Dear Master Gardener:
I’m confused. I would like to plant a clematis and I see them growing in Brainerd gardens. But everything I read about them says they are not hardy in our zone 3 area. How can this be?
Perhaps a little information about clematis can help you. There are three types of clematis and they differ from one another in how and when they flower and how they are pruned. Type 1 blooms in the spring on old growth, with buds forming the year before they bloom. Therefore they should be pruned immediately after flowering and before buds form in July. Examples of Type 1 clematis are ‘Pamela Jackson’ and ‘Markham’s Pink’. Type 2 produces flower buds on both old (last year’s) and new (this year’s) wood. It further subdivides into two-flush (May/June on old wood and September on new wood) and continuous (June through September) bloom periods. Examples of Type 2 two-flush clematis are ‘Miss Bateman’ and ‘Nelly Moser’. These should be pruned between flushes and only lightly. Examples of continuous bloomers are ‘Dr. Ruppel’ and ‘The President’. Type 3 clematis bloom on new growth and flower continuously, July through September. They are usually pruned to the ground each fall or early spring, leaving only the lowest buds to encourage new shoots in the spring. Examples of Type 3 are the very hardy and popular purple ‘Jackmanii’ and ‘Madame Julia Correvon’.
Yes, most clematis varieties are listed as zones 4-9 but most zone 4 cultivars grow well here, especially those that flower on new wood since buds that must overwinter can easily freeze. Trust your local nurseries to stock only hardy varieties. A clematis vine requires a structure—a trellis, a fence, a post—to climb on, though occasionally people let one crawl along the ground as a ground cover. The old advice in growing clematis is that they like warm heads and cool feet, meaning that they like their tops in the sun and their roots kept cool with moisture and mulch. An eastern exposure or a southern one with some midday shade works well.
Clematis is Minnesota’s showiest vine with flowers that range in size from 1-5 inches and come in colors from pale whites and yellows to vivid red and deep purples. There is even a lovely white native clematis, Clematis virginiana, (commonly called ‘Virgin’s Bower’) for those who favor natives. It is aromatic, hardy in zone 3, blooms August through September, and produces attractive seedheads. There is a good example of one near the gazebo at Northland Arboretum.
Dear Master Gardener:
I bought a beautiful trellis on a closeout sale last fall and would like to plant a climbing rose. Is it too cold up here for climbing roses and are they difficult to grow?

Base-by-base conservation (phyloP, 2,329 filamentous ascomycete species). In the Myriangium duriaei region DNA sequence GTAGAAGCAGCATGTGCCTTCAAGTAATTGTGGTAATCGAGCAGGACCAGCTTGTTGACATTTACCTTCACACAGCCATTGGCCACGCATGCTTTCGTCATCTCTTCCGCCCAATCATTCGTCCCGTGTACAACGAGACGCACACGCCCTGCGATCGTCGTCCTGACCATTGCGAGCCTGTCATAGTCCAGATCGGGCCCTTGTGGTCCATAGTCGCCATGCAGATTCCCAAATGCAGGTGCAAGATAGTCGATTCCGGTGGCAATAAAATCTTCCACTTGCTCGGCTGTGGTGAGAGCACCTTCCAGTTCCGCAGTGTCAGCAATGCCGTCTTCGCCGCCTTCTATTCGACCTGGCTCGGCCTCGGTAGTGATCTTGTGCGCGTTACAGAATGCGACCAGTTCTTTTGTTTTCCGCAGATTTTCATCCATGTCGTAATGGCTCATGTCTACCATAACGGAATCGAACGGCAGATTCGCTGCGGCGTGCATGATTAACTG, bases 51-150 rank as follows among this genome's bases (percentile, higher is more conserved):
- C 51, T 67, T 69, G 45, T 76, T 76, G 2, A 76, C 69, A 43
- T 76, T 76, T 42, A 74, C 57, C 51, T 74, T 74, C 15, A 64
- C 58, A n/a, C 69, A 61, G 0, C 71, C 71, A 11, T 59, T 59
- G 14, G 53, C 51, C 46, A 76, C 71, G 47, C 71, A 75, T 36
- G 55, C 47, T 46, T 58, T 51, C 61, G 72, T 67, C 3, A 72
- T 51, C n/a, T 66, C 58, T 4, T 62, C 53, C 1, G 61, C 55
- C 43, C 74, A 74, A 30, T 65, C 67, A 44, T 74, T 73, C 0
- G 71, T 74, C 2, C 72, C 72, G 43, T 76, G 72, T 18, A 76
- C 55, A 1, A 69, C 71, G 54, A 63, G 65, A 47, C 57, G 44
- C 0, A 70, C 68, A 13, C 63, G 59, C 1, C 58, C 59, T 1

It is not too cold in the Brainerd Lakes area to grow beautiful, hardy climbing roses. Agriculture Canada has developed many hardy roses for northern climates. Of all the climbing roses they have developed, ‘William Baffin’, of the Canadian Explorer Series, is probably the most well known and grows 7-9 feet tall. It is very vigorous and has double, deep pink flowers with repeat blooms. ‘Louis Jolliet’ is another pink cultivar that gets 4-6 feet tall and is disease resistant. It has a trailing habit, spicy fragrance, very double blooms, and is also a repeat bloomer. ‘John Davis’ has double, light pink blooms and gets 5-6 feet tall. It is slightly susceptible to powdery mildew. ‘John Cabot’ is from the Canadian Explorer Series, gets 8 feet tall and has double, deep pink flowers, which blooms predominantly in June and July. ‘Captain Samuel Holland’ is a disease resistant cultivar, with medium red blossoms produced in clusters of 1-10, that gets about 6 feet tall and blooms throughout the summer.
Dear Master Gardener:
My friend had a lovely, lavender flower in her pots last summer that looked similar to a small rose. She can’t remember the name, but she purchased it as an annual at a local nursery. What could it be?
It sounds like it could be lisianthus, which are delicate, elegant flowers that do look like small roses. They are grown as an annual in Minnesota. Lisianthus hybrids are long-stemmed flowers that come in lavender, dark purple, various shades of pink, and white. These plants are very difficult to grow from seed, so you may want to look for transplants at your local nursery. Lisianthus should be planted in moist, well-drained soil that is rich in organic matter, in full sun. Plant them in the spring after the last frost date, historically between May 22 and June 4 in Crow Wing County. They are very long-lasting cut flowers that can last 2-3 weeks in a vase.
Crow Wing County Master Gardeners are trained and certified volunteers for the University of Minnesota Extension Service. All information given in this column is based on research and information provided by the University. To ask a question, call the Master Gardener Help Line at 218-824-1000, extension 4040 and leave a recorded message. A Master Gardener will return your call.